The Drexel defusion scale: A new measure of experiential distancing

Volume 1, Issues 1–2, 10 December 2012, Pages 55–65

Evan M. Forman
James D. Herbert
Adrienne S. Juarascio
Peter D. Yeomans
John A. Zebell
Elizabeth M. Goetter
Ethan Moitra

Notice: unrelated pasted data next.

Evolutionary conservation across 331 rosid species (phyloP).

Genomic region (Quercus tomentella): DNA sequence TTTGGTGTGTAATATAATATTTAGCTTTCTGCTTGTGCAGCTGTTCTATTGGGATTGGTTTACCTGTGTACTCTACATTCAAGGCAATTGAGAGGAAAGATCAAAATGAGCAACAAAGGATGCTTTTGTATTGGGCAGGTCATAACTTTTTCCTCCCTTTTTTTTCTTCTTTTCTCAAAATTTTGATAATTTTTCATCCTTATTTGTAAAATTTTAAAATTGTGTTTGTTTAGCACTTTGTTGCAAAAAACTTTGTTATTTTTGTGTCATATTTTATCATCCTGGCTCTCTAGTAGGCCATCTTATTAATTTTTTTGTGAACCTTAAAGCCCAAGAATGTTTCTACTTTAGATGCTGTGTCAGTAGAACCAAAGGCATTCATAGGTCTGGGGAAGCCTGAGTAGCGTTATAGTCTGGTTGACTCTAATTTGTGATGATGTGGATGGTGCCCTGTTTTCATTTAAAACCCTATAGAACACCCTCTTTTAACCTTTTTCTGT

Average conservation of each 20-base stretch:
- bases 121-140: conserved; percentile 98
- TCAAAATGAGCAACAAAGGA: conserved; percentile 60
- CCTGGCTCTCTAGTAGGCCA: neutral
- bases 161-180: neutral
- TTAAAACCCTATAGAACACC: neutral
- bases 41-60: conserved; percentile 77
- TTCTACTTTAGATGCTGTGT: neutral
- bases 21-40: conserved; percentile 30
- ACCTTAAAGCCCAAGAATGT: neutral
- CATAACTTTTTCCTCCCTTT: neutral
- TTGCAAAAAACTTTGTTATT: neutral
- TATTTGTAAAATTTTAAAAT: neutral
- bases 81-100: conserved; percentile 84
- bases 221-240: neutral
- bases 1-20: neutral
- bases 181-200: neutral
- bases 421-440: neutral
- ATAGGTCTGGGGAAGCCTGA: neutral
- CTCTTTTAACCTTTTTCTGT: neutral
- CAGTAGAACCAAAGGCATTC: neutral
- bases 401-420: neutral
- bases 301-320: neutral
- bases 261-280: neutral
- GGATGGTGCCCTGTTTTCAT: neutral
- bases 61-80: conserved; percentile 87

Defusion, the ability to achieve psychological distance from internal experiences such as thoughts and feelings, is considered to be a key mechanism of cognitive behavior therapy and is particularly emphasized in certain acceptance-based behavior therapies like mindfulness-based cognitive therapy and acceptance and commitment therapy (ACT). Unlike other treatment components such as cognitive restructuring, however, defusion has been less well studied as a potential mediator of change. One reason for this lack of attention is the absence of a well-validated measure of defusion. Current measures confound defusion with other related, yet distinct, constructs such as psychological acceptance or mindful awareness. One challenge in measuring defusion is that the meaning of the construct is not readily apparent to respondents. The current study reports on a new measure, the Drexel defusion scale (DDS), by providing information about its development, reliability, and validity. Results from several samples indicate that the measure is unidimensional, with good internal consistency. The DDS is highly correlated with measures of acceptance and decentering, suggesting high convergent validity. Higher scores on the DDS are also associated with less psychopathology and a higher quality of life, even after controlling for measures of similar constructs, indicating that the DDS provides incremental validity beyond existing measures. Additionally, among a treatment-seeking sample, increases in the DDS were associated with improvements in psychological functioning, for both those receiving ACT and CT treatment. The DDS appears to be a reliable and valid measure of defusion.

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